Ewald Kibler: Starting a business at a mature age can make individuals better off

Late-career transitions to entrepreneurship can improve ‘older’ people’s quality of life, measured as the extent to which an individual’s needs for autonomy, control, self-realization and pleasure are met.

Ewald Kibler

As Associate Professor of Entrepreneurship at Aalto University, my research focuses on the role of entrepreneurship in addressing the grand challenges emerging in aging populations across the world. During the past decade, my research group has concentrated on developing our theoretical and practical understanding of the antecedents, challenges and outcomes of late-career entrepreneurship.

With improved birth control, higher levels of education, and the greater numbers of women pursuing careers, birth rates have declined sharply in all developed and most developing countries. Simultaneously, advances in medical care have led to greater average life expectancy. These two trends have combined to significantly increase the average age of the global population, making this one of the grand challenges to be addressed in coming decades. The aging global population is an issue that will affect individuals, organizations, and societies around the world.

Self-employed individuals tend to retire later

Finding sufficient public funds to maintain the current level of pension and healthcare provision is of huge concern at the societal level. Some policymakers have suggested raising the statutory retirement age, which many countries have done. Nevertheless, organizations have been forced by economic circumstances to offer older staff voluntary redundancy packages and incentivize early retirement. Some of those staff would want to continue working, but struggle to find new jobs. There is thus a lack of alignment between society’s needs, the wishes of individuals, and corporate practices.

Recent policy and academic discourses have increasingly pointed to later-in-life entrepreneurship as one promising path to extend older workers’ careers. Policy makers are interested in promoting late-career entrepreneurship as it fosters the deployment of older workers’ human capital. It also offers savings in pension and welfare entitlements, as self-employed individuals tend to retire later than their employed counterparts.

Starting a business can increase work-life balance

With this in mind, my research has demonstrated that starting a business can increase flexibility in managing work-life balance. It presents an opportunity to circumvent instances of age discrimination within organizations, and it may be the only viable alternative to resume economic activity for those who have been laid off at a mature age. I have also shown how running a business can particularly help women at an older age, empowering them to break free from the ‘gendered’ entrepreneurship discourse dominated by the stereotypical image of the young, male entrepreneur.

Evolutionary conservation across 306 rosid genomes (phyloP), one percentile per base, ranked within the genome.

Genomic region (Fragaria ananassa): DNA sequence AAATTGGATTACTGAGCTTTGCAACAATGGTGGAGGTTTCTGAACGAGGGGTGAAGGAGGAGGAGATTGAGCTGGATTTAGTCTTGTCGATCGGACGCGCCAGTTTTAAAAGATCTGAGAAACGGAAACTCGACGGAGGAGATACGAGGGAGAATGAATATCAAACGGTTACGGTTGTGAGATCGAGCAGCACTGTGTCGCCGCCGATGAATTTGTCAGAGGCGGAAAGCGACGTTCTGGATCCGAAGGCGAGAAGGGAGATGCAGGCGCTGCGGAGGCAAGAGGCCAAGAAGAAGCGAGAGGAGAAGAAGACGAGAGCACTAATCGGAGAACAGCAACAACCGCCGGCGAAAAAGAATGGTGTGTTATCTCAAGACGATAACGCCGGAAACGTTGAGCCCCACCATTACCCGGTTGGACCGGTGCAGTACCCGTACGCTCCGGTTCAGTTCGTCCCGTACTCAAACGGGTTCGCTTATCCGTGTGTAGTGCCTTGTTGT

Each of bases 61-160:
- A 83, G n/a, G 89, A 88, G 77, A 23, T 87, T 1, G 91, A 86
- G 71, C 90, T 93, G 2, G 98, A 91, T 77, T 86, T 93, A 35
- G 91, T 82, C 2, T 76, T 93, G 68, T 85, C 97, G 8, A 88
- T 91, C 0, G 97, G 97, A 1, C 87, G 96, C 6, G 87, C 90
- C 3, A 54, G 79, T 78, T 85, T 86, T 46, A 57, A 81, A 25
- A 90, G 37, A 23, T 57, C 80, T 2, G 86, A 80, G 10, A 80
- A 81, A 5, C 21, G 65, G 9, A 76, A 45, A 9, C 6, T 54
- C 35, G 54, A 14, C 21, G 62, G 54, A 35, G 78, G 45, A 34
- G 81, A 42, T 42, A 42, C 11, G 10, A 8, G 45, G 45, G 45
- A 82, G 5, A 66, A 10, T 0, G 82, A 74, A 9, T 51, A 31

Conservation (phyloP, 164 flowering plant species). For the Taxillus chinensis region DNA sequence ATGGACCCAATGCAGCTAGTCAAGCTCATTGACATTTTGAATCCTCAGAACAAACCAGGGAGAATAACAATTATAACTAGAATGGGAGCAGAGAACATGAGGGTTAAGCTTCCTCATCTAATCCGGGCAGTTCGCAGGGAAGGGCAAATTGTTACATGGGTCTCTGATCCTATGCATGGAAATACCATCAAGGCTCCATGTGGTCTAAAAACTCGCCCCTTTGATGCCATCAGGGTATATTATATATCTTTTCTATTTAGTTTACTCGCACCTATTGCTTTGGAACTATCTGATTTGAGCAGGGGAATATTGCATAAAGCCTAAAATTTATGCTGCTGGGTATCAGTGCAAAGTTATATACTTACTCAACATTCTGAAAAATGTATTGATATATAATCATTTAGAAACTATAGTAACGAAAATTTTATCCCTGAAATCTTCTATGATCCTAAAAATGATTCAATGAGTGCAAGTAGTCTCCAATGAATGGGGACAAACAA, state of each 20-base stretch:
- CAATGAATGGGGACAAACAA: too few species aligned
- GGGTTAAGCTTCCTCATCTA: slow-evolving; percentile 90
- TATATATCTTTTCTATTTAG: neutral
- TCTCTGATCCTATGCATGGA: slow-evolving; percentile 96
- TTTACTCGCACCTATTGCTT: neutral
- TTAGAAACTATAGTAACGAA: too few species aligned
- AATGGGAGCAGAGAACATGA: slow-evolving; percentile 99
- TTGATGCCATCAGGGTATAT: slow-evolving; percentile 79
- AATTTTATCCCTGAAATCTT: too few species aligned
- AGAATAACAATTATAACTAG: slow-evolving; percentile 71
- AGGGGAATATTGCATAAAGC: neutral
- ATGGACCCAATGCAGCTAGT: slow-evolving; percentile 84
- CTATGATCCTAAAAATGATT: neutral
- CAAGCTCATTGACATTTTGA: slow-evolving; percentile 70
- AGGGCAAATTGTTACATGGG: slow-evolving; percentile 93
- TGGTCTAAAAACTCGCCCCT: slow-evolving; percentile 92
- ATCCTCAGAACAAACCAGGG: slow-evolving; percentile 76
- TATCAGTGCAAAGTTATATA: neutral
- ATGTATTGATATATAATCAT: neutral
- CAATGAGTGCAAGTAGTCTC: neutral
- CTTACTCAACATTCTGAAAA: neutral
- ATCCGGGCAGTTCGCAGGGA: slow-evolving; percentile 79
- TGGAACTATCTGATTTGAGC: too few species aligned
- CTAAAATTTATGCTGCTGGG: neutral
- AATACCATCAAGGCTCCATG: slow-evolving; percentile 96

Still, in order for the promotion of late-career switches to entrepreneurship to be socially sustainable, making this transition needs to be an attractive choice for the individual. Here, my group’s research has developed the theoretical and practical understanding of the different key strategies that late-career entrepreneurs can apply. These are needed in order to circumvent age-related constraints experienced in their closer social and business environment, and so to gain the needed legitimacy for their new business.

Our work also shows that making the switch from organizational employment to entrepreneurship at an advanced age can make the individual better off. We have provided evidence that late-career transitions to entrepreneurship improve ‘older’ people’s quality of life, measured as the extent to which an individual’s needs for autonomy, control, self-realization and pleasure are satisfied. We have also demonstrated how late-career entrepreneurs pursue work-life patterns that optimize their quality of life, and that this supports their intention to postpone retirement to maintain the desired work-life patterns.

In a nutshell, I advocate a more holistic understanding of the benefits that come from working. We need to address its concrete implications on quality of life, with the understanding that people do not start a business just to earn money. I also emphasize the need to move away from the aging models that emphasize dependence, to models of active aging (e.g. through entrepreneurship) that better address the personal needs of an aging society.

Ewald Kibler
Associate Professor of Entrepreneurship at Aalto University School of Business and an Academy of Finland Researcher

Photo: Mikko Raskinen

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